July 14, 2021 Sujeev Shakya

Biden inauguration brings changes for Nepal

The new US administration has already shown signs of departing from the policies of the old one

The inauguration of the US President Joe Biden on January 20 was, for the majority of the people around the world, a relief. Not only has the past four years been tortuous for the United States, but it has encouraged many self-centred politicians globally to pursue inward-looking authoritarian actions with complete disregard to fundamental principles of equity and justice. The inauguration speech provided a sense of calm and a direction that we will get back to a world of global cooperation through multilateralism, respect of human rights, social inclusion and the need to mitigate climate change challenges. Definitely, Nepal and Nepalis will be impacted by this in four meaningful ways.

Protection of minority rights

One of the biggest challenges of the last four years has been the majority in power dominating the minority. Black Lives Matter became not only a movement in America, but it opened up discussions on the South Asian hypocrisy of supporting this as an aggrieved party in the US but practising exclusion in their own communities. In Nepal, the issues of the Dalits and other marginalised groups, along with women, that was brushed aside will have an impact on bilateral relations, investments and development assistance. President Biden has appointed a team that is perhaps the most diverse and inclusive in US history and his administration would surely like to see that taken as an example elsewhere in the world. In Nepal, the culture of male domination and upper-caste patriarchy will come under a scanner. We will go back to the discourses of 2008 to 2015, and the issues of Madhes and Janajatis will resurface.

Climate change

The new administration’s commitment to battle climate change has been very clear. Closer to home, the fragile ecology has been in discussion now for a half a century. Air pollution remains a major challenge with uncontrolled exploitation of natural resources by politically aligned cartels. Nepal has the opportunity to lead the discourse. After four years of hosting Himalayan Consensus Summit, one of the Advisory Board members, Prof Mahendra P Lama, created a concept around the Sagarmatha Dialogue that the Government of Nepal decided to host. This is one issue that has been trampled on by the current political fiasco. Whoever will come to lead the government, this will have to be rekindled. The geopolitics of the region is tied to the impact of the challenges of climate change; when natural disasters and long term problems occur, there are no political boundaries. Nepal has again an opportunity to take a leadership position in the region.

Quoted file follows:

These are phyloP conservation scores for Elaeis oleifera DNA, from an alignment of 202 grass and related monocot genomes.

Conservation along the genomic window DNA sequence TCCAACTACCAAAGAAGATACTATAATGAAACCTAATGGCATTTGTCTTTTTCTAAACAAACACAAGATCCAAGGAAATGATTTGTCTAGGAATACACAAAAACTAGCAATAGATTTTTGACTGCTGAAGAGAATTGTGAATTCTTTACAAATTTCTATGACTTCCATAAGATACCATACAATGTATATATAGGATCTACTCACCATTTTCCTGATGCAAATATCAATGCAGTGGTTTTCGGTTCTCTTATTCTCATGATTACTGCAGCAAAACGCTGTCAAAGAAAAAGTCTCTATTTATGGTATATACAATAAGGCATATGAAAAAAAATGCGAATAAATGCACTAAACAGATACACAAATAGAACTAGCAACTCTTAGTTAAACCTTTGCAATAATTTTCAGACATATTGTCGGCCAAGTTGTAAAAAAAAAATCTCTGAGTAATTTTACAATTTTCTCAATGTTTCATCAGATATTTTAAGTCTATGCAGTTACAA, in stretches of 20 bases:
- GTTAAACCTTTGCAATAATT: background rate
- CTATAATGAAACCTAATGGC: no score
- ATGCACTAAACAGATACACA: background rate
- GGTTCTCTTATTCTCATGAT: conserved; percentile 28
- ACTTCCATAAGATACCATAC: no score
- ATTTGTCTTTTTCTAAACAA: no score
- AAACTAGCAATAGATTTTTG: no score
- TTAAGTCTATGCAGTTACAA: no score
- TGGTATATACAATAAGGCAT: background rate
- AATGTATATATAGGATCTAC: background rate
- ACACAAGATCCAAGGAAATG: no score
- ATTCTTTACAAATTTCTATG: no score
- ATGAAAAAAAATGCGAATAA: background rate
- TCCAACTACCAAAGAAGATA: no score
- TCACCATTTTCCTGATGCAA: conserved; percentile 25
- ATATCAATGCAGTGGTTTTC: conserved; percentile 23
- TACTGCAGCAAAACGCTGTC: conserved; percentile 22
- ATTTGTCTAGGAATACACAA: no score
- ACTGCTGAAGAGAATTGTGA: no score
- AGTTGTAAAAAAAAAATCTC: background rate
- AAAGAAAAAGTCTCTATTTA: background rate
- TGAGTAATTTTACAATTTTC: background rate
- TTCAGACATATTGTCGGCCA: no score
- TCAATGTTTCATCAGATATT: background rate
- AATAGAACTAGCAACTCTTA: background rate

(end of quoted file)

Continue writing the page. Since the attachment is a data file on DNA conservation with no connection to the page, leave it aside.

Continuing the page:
Nepalis in the US

One of the key decisions of the new administration has been to provide citizenship to 11 million undocumented migrants. Nepalis form a good number of them. A Pew Research Report indicated there were about 150,000 US citizens of Nepali origin in 2015, with 83 percent having lived there for less than 10 years. Since the 2015 earthquake, 9,000 Nepalis were given residency in the US under a Temporary Protected Status, but the previous administration was not interested to convert it into citizenship. Let us not forget that every Nepali who becomes a US citizen adds more family members. The Diversity Visa (DV) programme administered by the US government saw more than a million Nepalis in 2019 and 2020, or one-tenth of the eligible population, wanting to become US citizens. The US has been a sought after destination for higher education with Nepal featuring among the top 10 source countries of students for many years. The US still continues to be the land of opportunity for the young Nepalis for whom Kathmandu is just a transit point. There will be more people wanting to study or migrate to the US than ever before as the political situation becomes even more complicated.

Nepal and the US

The relationship between Nepal and the US has been challenging since the grant under the Millennium Challenge Corporation (MCC) was made into a geopolitical issue. When then-Secretary Pompeo visited South Asia, he skipped Nepal—just as a statement from Nepal accused Washington of attempting an ‘imperialist coup’ in Venezuela. US investments in Nepal have been at a historic low due to the Nepal government’s disinterest in encouraging foreign investments and the control of local political business cartels over the government. Tourists from the US as a percentage of total tourists have declined and so has people to people exchange. The Peace Corps that was suspended during the insurgency restarted in 2012 and the network of Nepal and Nepalis has a lot to do with the thousands of US citizens who became Nepal’s biggest and best ambassadors. However, the government continues to make the work of foreign volunteers in Nepal difficult from the perspective of visas and approvals. For Nepal, there is an ‘open moment’ to recalibrate ties with the US and for Nepalis, there is another opportunity to engage at the people to people level with the US. We can only hope for the best.